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Eye On Boise

‘Fetal death’ bill clears committee by one vote

Rep. Judy Boyle, R-Midvale, argues for her bill to provide officials state
Rep. Judy Boyle, R-Midvale, argues for her bill to provide officials state "certificates of fetal death" to women who request them after early-term miscarriages. The bill prompted emotional testimony. (Betsy Russell / The Spokesman-Review)

Rep. Judy Boyle's bill to require the state to issue an official "certificate of fetal death" at the request of a woman who has an early miscarriage or abortion brought an hour of emotional testimony this morning, including  "grave concern" expressed by the head of Idaho's bureau of vital statistics. Such official documents are used as evidence in court and proof of identity, and the bill's requirements that the bureau accept unverified, unreported information and issue a non-public but official certificate would make official security paper more widely available for use in fraud, James Aydelotte told the House State Affairs Committee. "We should not be in the business of keepsake documents, no matter how heart-wrenching the event," he told the panel. Anti-abortion activists and a couple who had suffered an early miscarriage offered extensive and sometimes tearful testimony in favor of the bill. "Bring recognition to our child so that we will no longer have to grieve alone," Randy Jackson told the committee.  Said activist David Ripley, "Part of that healing that goes on is claiming that baby."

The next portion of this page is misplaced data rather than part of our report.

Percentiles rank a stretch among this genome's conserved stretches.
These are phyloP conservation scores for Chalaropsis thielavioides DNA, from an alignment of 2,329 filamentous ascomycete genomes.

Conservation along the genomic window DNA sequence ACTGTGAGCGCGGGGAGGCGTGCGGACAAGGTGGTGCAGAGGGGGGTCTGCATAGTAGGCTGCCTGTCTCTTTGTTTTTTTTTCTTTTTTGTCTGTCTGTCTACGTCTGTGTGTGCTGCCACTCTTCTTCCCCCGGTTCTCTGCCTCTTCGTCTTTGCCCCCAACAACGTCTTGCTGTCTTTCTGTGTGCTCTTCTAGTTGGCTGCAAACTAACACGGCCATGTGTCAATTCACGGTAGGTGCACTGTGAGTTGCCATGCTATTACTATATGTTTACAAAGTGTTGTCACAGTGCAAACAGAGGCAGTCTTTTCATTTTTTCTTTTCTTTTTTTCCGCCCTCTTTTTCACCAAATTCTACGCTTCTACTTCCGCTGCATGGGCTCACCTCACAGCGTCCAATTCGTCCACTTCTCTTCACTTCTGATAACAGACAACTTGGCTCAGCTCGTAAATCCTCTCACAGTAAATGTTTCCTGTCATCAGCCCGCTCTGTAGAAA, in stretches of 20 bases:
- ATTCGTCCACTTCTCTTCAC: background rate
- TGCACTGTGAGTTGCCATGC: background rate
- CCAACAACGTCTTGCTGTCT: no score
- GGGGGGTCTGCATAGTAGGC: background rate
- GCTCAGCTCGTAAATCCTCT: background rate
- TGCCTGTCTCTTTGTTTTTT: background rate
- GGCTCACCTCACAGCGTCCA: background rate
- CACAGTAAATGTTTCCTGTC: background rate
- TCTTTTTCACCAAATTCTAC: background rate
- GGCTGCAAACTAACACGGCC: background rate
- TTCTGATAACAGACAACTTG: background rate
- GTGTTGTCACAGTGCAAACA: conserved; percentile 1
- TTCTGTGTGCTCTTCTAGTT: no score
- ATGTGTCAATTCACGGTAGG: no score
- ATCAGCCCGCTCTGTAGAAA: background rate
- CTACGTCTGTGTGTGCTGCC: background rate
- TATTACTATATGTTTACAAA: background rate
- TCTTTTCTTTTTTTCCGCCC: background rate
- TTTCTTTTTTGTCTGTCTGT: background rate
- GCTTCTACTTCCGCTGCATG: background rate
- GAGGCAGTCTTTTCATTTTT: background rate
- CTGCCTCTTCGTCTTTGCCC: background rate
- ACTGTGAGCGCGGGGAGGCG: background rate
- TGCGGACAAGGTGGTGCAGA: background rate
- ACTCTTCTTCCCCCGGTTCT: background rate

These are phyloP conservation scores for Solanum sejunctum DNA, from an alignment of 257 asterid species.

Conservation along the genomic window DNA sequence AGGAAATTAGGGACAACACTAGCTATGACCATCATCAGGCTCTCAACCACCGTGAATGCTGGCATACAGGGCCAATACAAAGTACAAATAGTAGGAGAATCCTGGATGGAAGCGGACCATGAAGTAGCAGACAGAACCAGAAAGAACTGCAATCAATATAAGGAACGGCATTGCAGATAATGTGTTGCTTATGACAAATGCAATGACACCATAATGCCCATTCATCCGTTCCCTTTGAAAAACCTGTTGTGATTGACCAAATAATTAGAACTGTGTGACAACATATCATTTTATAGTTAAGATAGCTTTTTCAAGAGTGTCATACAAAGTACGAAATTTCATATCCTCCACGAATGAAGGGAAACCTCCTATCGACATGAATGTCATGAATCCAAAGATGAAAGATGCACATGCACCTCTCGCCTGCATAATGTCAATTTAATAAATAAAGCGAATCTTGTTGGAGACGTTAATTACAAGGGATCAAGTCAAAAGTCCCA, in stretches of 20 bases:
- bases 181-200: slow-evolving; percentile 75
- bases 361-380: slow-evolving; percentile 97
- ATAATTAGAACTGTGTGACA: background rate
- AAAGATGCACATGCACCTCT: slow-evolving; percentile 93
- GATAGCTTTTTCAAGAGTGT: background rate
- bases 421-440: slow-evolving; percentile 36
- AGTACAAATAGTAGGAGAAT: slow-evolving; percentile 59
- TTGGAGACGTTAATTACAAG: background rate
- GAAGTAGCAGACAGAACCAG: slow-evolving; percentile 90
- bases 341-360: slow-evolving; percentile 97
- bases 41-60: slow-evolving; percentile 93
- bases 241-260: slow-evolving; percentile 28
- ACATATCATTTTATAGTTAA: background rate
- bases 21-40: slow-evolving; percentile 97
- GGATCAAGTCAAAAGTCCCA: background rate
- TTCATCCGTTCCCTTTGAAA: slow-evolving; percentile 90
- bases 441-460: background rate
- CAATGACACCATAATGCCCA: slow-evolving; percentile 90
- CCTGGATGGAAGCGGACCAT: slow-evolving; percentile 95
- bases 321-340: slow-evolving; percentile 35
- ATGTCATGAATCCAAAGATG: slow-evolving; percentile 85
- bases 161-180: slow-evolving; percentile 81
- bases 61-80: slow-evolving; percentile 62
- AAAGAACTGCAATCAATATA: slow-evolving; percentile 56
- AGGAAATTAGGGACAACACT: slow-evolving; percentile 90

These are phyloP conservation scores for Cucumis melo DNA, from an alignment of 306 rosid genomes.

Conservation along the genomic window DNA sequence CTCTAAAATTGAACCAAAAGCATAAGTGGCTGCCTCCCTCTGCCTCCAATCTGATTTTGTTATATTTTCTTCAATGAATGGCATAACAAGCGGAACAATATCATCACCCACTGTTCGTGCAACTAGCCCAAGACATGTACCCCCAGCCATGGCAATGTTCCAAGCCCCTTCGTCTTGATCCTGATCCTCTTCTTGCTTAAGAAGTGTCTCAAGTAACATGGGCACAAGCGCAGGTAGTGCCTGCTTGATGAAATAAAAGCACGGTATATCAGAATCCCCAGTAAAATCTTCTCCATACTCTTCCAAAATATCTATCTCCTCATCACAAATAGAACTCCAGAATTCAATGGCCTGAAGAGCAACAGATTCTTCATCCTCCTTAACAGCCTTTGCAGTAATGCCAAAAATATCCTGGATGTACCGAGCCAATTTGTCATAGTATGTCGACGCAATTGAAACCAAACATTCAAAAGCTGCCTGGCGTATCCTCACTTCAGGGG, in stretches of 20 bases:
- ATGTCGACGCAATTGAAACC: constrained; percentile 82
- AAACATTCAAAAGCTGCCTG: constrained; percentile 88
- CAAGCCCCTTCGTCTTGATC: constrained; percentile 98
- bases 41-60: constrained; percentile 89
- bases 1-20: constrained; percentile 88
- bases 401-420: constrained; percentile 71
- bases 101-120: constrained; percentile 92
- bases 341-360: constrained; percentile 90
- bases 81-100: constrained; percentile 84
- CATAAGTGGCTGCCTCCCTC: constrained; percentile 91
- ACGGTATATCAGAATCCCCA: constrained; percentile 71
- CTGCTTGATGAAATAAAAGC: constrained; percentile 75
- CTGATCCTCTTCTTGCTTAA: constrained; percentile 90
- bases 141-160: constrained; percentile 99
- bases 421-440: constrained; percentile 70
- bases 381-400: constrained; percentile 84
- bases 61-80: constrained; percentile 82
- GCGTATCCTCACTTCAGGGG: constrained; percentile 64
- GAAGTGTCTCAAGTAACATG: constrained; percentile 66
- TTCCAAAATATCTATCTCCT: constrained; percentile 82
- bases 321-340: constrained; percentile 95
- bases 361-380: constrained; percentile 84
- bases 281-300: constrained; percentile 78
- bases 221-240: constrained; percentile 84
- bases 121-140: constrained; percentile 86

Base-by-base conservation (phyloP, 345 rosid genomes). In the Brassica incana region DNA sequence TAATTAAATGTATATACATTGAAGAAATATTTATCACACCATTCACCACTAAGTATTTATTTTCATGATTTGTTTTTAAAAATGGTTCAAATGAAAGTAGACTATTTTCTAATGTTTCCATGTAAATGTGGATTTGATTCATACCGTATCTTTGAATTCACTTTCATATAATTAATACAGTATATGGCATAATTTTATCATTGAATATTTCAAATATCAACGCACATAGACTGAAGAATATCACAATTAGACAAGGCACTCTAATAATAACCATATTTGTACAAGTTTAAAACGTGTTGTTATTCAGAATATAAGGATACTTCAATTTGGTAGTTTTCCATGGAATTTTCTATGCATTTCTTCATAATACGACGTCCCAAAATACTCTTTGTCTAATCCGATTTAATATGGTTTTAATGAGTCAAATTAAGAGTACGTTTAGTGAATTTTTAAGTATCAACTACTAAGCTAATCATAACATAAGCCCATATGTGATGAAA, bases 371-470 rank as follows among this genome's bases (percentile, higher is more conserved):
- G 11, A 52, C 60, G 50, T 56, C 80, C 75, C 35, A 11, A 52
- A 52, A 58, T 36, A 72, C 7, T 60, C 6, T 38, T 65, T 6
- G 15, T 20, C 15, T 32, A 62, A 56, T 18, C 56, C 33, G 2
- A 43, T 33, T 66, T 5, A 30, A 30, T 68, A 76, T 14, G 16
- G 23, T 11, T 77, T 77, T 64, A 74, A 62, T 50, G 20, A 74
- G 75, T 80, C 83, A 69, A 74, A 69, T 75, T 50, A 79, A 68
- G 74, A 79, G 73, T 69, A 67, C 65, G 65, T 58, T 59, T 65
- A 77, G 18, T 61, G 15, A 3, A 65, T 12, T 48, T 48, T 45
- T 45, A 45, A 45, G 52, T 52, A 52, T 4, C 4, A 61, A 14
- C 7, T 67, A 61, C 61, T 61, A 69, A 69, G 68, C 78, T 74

Boyle, R-Midvale, told the committee, "This bill is not about abortion, I want to make that perfectly clear. My intent was to help mothers and families with their grieving process." The committee then voted down a motion to kill the bill by one vote, 8-9, and then passed the bill and sent it to the full House by the reverse vote, 9-8.

Betsy Z. Russell
Betsy Z. Russell joined The Spokesman-Review in 1991. She currently is a reporter in the Boise Bureau covering Idaho state government and politics, and other news from Idaho's state capital.

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